Obama Tested on Executive Privilege as Karl Rove is Subpoenaed (Again) Over Shady Dealings at DOJ
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AG: And, Scott Horton, the process that will take place now with John Conyers as the chair, saying finally Karl Rove will have to answer, the fact is he could continue not to answer, not to show up. Isn't that right?
SH: Well, I think it's unlikely at this point that he will not show up, because he would risk immediate contempt and being sent to prison. I think now we have a Justice Department that would actually enforce congressional contempt sanctions. But I think it's more likely that he's going to do what David Addington did when he was brought before the Judiciary Committee, which is selectively invoke a privilege with respect to specific questions and simply give --
AG: He replaced Scooter Libby as the --
SH: The chief of staff of Vice President Cheney -- and I think he will simply give non-responsive answers. But, you know, here, the invocation of privilege has been very problematic, because Karl Rove has been all over the country discussing these matters. He's done it on Fox News. He's done it on other cable network stations. That makes it very difficult for him to say, "I can't answer your question."
AG: And … how does President Obama, slightly going back and forth on this, saying he wants to move forward, not exactly clear what it means to look backward here -- on the issue of holding the Bush administration accountable, issues of detentions, torture, it sounds like he's drawing the line. On the issue of politicization of the Justice Department, do you have a sense of him in a different way? Same with Nancy Pelosi.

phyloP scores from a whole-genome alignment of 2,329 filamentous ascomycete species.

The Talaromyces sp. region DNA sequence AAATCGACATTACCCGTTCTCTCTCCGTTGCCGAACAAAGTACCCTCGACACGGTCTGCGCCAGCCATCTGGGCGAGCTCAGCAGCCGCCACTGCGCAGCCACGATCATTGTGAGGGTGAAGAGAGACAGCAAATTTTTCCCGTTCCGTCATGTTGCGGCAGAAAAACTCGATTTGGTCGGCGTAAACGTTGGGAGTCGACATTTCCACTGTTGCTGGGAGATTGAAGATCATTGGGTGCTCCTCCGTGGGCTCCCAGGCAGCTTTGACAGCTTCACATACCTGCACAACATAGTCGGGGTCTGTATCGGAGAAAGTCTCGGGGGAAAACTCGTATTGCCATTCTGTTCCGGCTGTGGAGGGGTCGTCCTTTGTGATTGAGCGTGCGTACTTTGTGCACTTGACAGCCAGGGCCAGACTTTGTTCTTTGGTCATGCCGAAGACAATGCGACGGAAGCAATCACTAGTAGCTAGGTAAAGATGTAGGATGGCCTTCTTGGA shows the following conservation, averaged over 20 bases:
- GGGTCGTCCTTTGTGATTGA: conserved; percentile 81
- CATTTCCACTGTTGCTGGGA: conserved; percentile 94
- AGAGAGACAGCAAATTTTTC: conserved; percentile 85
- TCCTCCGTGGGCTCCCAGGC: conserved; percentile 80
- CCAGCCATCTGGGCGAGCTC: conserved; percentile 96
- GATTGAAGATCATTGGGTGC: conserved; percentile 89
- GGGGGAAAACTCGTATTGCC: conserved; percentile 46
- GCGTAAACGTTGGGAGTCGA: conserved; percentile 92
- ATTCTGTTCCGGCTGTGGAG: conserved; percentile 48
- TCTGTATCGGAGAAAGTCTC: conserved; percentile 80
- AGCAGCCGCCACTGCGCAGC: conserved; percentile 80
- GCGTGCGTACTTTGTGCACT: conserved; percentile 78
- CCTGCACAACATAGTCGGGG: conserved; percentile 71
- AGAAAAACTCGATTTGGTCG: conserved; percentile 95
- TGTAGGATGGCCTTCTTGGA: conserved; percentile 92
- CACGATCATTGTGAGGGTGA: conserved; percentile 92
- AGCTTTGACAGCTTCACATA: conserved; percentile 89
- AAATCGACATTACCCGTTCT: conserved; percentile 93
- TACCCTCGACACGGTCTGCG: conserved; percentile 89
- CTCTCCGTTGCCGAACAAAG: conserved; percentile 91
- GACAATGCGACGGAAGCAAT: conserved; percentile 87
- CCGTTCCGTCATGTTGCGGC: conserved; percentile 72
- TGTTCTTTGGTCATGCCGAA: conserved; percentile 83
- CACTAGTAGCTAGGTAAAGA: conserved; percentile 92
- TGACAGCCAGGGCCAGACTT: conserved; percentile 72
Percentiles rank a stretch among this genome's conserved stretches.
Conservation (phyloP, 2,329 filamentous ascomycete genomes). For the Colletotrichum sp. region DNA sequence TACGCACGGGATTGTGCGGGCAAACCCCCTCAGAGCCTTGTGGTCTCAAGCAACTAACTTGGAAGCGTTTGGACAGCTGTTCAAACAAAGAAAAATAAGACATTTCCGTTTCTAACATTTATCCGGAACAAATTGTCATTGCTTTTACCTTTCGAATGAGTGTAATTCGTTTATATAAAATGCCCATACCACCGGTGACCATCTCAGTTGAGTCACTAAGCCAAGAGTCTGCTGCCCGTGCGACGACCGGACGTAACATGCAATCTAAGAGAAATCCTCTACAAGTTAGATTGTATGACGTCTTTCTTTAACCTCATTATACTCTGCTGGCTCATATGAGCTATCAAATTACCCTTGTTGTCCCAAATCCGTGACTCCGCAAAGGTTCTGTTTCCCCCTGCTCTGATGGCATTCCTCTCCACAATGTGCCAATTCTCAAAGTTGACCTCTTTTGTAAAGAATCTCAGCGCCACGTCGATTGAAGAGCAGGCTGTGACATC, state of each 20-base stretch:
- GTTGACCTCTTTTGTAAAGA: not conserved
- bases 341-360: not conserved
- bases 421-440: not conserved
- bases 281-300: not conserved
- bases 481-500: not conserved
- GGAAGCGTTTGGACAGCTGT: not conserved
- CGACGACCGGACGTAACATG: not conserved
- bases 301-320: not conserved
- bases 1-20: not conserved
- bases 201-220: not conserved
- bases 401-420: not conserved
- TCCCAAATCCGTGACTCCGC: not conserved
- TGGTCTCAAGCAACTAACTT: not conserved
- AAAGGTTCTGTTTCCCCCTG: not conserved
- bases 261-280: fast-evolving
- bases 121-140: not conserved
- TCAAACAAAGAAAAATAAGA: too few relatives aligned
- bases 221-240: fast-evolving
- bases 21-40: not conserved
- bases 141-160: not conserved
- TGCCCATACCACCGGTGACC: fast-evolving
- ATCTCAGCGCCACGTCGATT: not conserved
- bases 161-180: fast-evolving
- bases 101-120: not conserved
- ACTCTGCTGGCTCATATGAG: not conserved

SH: I think that they believe that the Bush administration went way too far. But we should also stop and say, don't expect that the Obama White House is going to completely waive executive privilege. They won't do that. I'm sure they'll say Karl Rove is entitled to cite it with respect to his communications directly with President Bush. But all these peripheral matters, he's going to be forced to give answers. And the executive privilege -- he's also going to have to answer to the special prosecutor, Ms. Dannehy from Connecticut, on all these things, and she may very well wind up going after him. I think his big concern has been talking about this under oath, because that gives rise to new crimes if he makes false statements. And he's very much aware of that. He went through that before with the Valerie Plame matter. He really dodged a bullet in that case. He could very well have been prosecuted.
AG: Don Siegelman, will you be coming to Washington anytime soon from Alabama? And what would you say to President Obama now?
DS: Well, I would say that, one, I wake up every morning with a smile on my face, because I know that we have a competent and capable president. We have an African American as president, and George W. Bush is back in Texas.
I would say that with regard to his wanting to look forward rather than backward, I think that's important that he continue to focus on those -- the issues that are important to the future of this country, but part of that is ensuring that our democracy is restored and that the people of this country have faith and trust that the Department of Justice will not be used as a political weapon in the future. And … unless we find the full truth about what went on in the Department of Justice, and unless we hold those people accountable and responsible for their behavior, then these issues are likely to become part of our political culture and happen again in the future.